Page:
Both the union and the company noted the irony of the labor dispute, which is happening at an office that serves members of other local unions.
Union workers go on strike around Seattle from time to time. But what happens when office administrators who serve union workers go on strike?
On Wednesday, a local union whose members handle pension and health-care benefits for about 250,000 unionized workers in the Puget Sound region and across the West announced it was fed up with negotiations with its members’ employer and went on strike.
Unless you’re a union member, you’ve probably never heard of the parties involved. The company is Mercer Island-based Welfare & Pension Administration Service (WPAS) and its employees are represented by the Seattle-based Office and Professional Employees International Union Local 8.
About 100 unionized WPAS office staffers pay out benefit claims for workers in at least 80 other unions (primarily in the labor trades), determine who is eligible for benefits, cut pension checks and handle other administrative details.
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But the WPAS employees have been working without a contract since February, and have failed to reach a deal despite 11 months of negotiations and more than a dozen bargaining sessions. They walked off the job Wednesday and said they have no immediate plans to return to work.
Amanda Montoya, lead negotiator for the picketing employees, said the strike would bring their work to a standstill, delaying benefits to the other union workers served by the company.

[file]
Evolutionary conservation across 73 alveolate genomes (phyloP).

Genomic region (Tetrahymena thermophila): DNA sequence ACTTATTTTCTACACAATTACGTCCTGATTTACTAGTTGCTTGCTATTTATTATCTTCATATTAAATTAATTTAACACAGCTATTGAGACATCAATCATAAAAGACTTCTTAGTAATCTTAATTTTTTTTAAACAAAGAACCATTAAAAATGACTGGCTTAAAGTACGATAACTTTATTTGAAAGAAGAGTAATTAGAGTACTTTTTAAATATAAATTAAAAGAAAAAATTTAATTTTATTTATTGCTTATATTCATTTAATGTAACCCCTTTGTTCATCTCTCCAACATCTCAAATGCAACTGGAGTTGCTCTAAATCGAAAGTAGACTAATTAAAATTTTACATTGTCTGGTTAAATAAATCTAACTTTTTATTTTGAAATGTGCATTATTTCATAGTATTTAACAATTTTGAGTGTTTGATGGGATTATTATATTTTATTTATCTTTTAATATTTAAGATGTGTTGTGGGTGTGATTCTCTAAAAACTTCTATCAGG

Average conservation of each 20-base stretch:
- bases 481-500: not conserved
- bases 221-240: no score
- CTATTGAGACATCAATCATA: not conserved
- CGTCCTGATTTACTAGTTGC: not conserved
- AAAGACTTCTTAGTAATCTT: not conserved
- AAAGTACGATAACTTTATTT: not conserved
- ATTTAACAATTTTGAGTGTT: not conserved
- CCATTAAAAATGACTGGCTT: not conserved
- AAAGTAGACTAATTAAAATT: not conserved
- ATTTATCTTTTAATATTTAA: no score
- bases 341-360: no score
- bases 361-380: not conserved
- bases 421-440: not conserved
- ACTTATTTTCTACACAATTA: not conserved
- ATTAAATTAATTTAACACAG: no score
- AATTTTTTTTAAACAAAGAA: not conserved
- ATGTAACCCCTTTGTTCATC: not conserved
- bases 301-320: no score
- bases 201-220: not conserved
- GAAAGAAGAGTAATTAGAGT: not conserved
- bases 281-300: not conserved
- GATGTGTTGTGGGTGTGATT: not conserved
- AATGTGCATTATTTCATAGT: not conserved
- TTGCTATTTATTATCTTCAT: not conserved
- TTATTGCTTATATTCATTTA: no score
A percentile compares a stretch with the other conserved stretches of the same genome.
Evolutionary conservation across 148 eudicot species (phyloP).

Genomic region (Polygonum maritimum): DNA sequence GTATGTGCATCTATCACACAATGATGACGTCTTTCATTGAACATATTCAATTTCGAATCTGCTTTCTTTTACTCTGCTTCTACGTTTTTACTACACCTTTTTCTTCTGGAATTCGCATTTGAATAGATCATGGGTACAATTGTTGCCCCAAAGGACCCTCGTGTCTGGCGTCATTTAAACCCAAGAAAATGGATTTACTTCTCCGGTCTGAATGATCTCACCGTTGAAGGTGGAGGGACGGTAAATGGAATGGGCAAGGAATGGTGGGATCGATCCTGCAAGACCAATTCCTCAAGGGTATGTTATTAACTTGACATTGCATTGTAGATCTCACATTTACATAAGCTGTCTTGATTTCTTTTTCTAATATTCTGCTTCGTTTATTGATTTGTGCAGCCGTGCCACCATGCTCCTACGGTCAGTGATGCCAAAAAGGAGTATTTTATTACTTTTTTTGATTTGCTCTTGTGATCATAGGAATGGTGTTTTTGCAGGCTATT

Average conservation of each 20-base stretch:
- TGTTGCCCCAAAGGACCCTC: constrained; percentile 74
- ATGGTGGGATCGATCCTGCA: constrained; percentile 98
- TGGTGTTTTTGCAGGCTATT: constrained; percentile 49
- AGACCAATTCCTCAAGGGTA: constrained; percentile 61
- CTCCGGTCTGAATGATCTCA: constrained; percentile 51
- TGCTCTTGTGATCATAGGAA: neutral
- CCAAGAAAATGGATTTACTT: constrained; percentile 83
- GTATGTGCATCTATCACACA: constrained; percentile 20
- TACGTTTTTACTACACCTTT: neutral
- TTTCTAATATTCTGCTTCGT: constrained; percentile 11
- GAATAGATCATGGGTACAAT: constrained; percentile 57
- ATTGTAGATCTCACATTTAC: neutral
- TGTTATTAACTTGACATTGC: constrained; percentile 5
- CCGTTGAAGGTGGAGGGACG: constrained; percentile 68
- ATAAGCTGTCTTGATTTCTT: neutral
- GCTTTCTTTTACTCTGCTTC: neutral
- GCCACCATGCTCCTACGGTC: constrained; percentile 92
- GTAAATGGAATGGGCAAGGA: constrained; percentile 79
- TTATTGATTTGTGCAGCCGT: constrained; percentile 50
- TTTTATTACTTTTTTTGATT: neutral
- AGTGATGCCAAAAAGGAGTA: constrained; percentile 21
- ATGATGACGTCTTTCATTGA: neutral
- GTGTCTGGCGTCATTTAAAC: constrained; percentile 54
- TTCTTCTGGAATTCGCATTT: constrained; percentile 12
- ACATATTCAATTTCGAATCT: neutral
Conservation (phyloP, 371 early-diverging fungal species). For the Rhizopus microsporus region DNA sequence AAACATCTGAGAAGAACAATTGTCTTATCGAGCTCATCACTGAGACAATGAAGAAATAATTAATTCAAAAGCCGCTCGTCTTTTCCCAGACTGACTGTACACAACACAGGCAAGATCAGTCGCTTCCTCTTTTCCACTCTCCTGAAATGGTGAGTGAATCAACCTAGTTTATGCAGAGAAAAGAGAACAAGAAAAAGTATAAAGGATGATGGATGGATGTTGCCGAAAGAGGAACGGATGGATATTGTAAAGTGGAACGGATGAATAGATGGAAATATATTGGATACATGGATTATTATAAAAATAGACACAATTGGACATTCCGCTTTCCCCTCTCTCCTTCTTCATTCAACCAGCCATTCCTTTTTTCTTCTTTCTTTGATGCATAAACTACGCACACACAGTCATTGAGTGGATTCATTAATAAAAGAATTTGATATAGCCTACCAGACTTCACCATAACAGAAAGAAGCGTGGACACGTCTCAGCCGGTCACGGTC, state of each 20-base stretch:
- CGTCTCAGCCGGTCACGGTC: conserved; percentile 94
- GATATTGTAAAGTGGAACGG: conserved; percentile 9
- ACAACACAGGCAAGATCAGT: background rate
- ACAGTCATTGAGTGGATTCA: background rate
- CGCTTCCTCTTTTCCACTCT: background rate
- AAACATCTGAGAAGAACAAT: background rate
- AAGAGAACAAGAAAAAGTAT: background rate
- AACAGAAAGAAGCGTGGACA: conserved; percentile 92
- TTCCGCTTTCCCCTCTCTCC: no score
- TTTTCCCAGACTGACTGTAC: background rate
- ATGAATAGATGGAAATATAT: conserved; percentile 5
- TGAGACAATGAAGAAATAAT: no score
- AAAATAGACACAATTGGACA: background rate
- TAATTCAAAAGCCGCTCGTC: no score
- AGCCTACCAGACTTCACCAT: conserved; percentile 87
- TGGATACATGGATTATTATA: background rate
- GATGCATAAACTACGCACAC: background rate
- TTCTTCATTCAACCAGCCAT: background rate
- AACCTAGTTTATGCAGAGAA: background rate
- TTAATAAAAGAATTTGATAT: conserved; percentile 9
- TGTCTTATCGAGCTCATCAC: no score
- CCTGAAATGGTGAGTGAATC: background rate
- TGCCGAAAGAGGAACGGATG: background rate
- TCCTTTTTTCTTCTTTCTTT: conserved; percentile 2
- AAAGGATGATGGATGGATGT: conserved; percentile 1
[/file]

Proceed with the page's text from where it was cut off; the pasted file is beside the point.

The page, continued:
“Claims won’t be paid, people won’t be able to get their prescriptions potentially,” Montoya said.
But WPAS President Dennis Kirkpatrick said some of the company’s employees have crossed the picket line, and it has hired temps to pick up some of the slack. It also has outpost offices stretching from California to Alaska that can chip in.
“At this point we’ve got a substantial staff here and we think we should be able to continue to serve our clients for a while,” Kirkpatrick said.
Montoya said she is keenly aware that the striking WPAS workers could harm other union members across the region. But she said local labor groups stand by them.
“I think there’s solidarity there. We don’t take this action lightly,” Montoya said.
She said sticking points with the company include maintaining seniority rights, capping medical costs for workers and re-establishing their retirement benefits after losing their pensions last year.
Kirkpatrick noted the company has offered to raise pay 12.5 percent over four years and contribute to employees’ 401(k) and medical plans. The average worker there makes $27 an hour, he said.
Kirkpatrick said the company wants its employees who distribute benefit checks to have a good retirement, too. He said it’s a “little awkward” for a company that serves union workers to have a labor dispute itself.
“We’re very aware of the irony, and it’s why we frequently don’t have labor disputes,” he said. The last strike in the company’s 64-year history was 29 years ago, according to the union.